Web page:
Looks like you had a nice project for getting a smoke going. The pork roast has some great color inside...love the tri-tip, too. I still haven't tried a tri-tip, to this day...sheesh! I like to experiment alot with flavor profiles myself...been accused of being the mad scientist of rub, among other things...LOL!!! Anyway, were there any flavors which seemed way out in left field? Over-powering, or too far in the back-ground?
I've never tried dried orange or pineapple, myself...I think the acidity of those may be high enough that it may give a stronger sweet/sour flavor for most meats. Well, milder cuts of pork (loin & center-cut chops) and chicken would work with a good selection of savories. Rosemary, thyme, oregano, cumin, maybe a bit of sweet basil, depending on the theme of the recipe you're looking for, should pick it up and carry more depth and back-bone to the flavor profile. I have used fresh orange and lemon (along with the zest) for marinades with pork chops, and they went over very nicely. Lemon/pepper chicken or pork chops (with garlic) is great on the grill or smoked, too. Not sure how I would bring pineapple into a dry rub, though...I'd would have to think about that one for a bit, but I'm imagining a similar treatment as with lemon or orange for savories, and possibly use a heat provoking ingredient as in your ginger, or, some moderately hot chilies.
Another thought on the citrus rubs is to blend some fruitwood (cherry, apple, peach, plum) along with a touch of hickory for some extra bite. Cherry and apple are great solo, or blended, and pecan as a third addition to the blend takes them over the top with pork and poultry. So, what you aren't getting from the dry rub, you can bring into the end product with the smoke wood you choose.
Have you looked at my Hawg Heaven Rub? Since you're playing with the ground fruits for dry rubs, this may give you some ideas on where to go with your project as well. It has cherry, apple and red bell pepper for the base...great rub for pork shoulder and milder cuts alike.
Hawg Heaven Rub Wiki
Pics got really skewed/stretched for some reason in the Wiki, so if you want a better visual, here's the thread:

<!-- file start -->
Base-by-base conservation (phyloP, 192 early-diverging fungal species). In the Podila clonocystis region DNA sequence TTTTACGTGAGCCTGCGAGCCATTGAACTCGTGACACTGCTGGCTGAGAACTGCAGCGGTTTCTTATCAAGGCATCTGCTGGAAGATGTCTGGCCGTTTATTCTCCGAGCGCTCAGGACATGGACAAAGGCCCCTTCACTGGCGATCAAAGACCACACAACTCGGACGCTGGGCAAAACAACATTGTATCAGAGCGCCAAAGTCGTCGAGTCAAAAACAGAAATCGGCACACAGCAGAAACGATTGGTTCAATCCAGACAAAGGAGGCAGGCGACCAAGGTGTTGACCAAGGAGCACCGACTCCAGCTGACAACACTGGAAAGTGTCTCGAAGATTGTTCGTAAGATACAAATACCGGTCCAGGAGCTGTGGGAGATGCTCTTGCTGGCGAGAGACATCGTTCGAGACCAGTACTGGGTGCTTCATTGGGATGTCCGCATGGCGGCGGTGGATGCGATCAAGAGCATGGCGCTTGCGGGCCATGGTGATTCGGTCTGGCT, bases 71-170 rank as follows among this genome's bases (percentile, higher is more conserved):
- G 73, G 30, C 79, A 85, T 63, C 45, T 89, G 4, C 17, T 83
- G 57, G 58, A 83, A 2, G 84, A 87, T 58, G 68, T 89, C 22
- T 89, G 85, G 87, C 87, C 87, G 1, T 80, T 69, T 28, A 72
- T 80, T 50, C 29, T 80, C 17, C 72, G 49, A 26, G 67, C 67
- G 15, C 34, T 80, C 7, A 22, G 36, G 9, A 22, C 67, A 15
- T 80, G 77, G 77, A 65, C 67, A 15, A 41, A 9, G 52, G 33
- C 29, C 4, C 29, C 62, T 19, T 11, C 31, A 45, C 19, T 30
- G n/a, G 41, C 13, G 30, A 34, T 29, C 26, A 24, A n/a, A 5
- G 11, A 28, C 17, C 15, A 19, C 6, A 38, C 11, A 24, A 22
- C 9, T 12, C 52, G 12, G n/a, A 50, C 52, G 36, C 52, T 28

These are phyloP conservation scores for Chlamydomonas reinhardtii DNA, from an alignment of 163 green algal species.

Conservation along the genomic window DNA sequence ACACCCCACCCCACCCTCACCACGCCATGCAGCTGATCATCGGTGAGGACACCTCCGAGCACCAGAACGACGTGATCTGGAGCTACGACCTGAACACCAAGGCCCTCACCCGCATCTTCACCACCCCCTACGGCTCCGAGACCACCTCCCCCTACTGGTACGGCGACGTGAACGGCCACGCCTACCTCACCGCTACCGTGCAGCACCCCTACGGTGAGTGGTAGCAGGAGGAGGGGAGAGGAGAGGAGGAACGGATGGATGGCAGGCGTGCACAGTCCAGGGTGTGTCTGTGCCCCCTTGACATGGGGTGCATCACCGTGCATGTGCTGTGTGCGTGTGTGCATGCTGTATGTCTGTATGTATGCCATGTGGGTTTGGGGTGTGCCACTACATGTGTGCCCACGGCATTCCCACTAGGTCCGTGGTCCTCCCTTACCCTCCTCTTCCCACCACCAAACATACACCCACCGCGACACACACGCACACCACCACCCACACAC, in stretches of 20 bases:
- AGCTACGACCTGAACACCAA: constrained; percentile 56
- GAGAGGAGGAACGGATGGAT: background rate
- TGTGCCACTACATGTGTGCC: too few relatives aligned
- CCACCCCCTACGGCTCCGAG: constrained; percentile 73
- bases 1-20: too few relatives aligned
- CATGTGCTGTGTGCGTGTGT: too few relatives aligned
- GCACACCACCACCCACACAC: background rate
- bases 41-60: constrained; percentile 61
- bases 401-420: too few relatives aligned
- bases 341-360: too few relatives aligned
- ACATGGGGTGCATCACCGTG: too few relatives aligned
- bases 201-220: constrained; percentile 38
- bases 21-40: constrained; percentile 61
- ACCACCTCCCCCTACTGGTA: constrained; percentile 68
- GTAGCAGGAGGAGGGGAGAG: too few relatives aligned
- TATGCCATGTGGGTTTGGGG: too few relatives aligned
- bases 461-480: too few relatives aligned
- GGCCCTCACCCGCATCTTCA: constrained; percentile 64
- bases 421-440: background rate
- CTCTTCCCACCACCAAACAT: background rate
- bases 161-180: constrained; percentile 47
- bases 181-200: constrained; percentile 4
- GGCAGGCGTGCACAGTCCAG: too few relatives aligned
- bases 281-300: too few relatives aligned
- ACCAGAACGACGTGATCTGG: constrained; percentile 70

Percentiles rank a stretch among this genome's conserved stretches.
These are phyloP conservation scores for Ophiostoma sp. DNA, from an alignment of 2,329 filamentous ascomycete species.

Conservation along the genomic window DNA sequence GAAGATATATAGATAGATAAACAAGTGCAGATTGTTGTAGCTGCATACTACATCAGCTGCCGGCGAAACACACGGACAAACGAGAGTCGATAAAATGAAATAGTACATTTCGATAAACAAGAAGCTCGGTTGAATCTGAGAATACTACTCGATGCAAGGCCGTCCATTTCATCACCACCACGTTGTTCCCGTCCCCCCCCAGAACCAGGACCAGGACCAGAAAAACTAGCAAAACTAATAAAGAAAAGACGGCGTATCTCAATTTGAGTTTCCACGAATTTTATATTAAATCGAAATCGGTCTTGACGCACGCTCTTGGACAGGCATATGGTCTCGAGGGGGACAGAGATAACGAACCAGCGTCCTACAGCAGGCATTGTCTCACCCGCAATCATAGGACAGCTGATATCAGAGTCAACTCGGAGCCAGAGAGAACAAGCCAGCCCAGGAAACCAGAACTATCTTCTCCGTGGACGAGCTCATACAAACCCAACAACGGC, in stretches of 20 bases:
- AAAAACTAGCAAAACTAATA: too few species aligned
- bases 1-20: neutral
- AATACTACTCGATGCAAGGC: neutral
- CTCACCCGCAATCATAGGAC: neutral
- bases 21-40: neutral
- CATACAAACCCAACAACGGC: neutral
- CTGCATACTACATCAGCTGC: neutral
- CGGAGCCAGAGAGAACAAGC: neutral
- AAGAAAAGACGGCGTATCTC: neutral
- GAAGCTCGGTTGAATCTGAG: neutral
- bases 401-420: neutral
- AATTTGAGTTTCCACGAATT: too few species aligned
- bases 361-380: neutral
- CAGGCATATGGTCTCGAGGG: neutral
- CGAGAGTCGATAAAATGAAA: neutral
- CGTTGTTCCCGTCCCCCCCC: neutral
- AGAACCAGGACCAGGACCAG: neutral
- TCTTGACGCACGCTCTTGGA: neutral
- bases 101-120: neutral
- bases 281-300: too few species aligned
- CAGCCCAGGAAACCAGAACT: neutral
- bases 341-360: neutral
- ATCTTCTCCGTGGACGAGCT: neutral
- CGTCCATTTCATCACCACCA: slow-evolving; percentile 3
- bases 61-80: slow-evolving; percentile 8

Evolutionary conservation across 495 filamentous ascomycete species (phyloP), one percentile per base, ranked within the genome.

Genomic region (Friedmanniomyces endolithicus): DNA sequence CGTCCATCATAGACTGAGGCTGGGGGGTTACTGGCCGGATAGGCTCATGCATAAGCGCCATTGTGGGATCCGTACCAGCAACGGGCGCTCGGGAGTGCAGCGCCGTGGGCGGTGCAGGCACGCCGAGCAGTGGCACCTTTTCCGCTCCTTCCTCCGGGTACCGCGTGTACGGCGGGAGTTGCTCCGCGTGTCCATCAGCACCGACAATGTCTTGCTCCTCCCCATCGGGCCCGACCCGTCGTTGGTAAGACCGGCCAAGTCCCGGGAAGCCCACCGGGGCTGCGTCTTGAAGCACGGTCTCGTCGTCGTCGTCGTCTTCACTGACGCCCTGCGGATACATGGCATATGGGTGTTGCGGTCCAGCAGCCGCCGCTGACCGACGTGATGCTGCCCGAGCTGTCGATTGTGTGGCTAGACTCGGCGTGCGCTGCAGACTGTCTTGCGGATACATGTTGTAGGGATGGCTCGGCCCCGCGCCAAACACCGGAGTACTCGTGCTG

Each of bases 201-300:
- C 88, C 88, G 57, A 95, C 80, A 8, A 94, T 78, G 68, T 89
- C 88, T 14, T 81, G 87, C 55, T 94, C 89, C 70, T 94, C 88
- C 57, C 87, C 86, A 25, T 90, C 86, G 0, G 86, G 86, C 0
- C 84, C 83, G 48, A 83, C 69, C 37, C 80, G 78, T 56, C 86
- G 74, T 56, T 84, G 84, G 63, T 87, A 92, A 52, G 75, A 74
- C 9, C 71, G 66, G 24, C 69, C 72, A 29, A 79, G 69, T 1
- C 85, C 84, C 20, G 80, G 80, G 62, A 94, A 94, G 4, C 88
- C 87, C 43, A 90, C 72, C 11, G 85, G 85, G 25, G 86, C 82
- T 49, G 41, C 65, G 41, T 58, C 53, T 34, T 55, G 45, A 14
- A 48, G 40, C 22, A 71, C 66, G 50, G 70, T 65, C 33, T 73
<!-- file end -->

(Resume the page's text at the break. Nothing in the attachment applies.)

Hawg Heaven Rub and Here Piggy-Piggy Brine
Another one you may want to check out is my Cherry Dry Rub. I have several variants for beef and pork, cherry spiced corned beef pastrami, etc. The Wiki is found HERE.
Or, how about Cherry/Balsamic Marinated Ribeyes?
Oh, I can't forget about Cherry/Balsamic Wet Rubbed Pork Ribs !!!
When formulating a new rub, marinade, brine, etc, be sure to smell and taste before using it. You can usually tell if something in specific is too strong or too weak in the overall profile, especially with some practice. Sometimes you may get in a pinch, and have a strong flavor that you want to smooth over a bit. A sniff of this and a sniff of that, and next thing you know, you find the solution in your spice cabinet.
A few things can change in the overall profile after cooking, such as cracked black pepper becoming more intense and giving a bit stronger bite to the throat (especially with high temp grilling), but for the most part, taste and smell will tell you alot about what's going on inside that container before you toss it onto something. Experience with using this method, like anything else, will give you a better understanding of what can happen to various spices and herbs after cooking, based on what the blend smelled and tasted like before use. Practice, and patience with yourself while you build this skill are beneficial and critical to your success. Passion for the art/craft is a must...either you want this badly, or you don't...I think you already have the passion, or you wouldn't have started this thread.
I hope this helps you understand where you are now with your rubs, and what you can do to get where you want to be...getting there's the fun part, so just let it happen, 'cause nothing but great eats can come of it, and the experience and knowledge you gain from working out the details is priceless...you can't buy this with any amount of money.
I'm assuming you're smoking with an electric? Just curious, as I didn't see a smoke ring, but the lack of a smoke ring doesn't effect the smoke flavor.
Stay with it...you will be rewarded with very unique dishes and entree's that can be found nowhere else but from your cookers!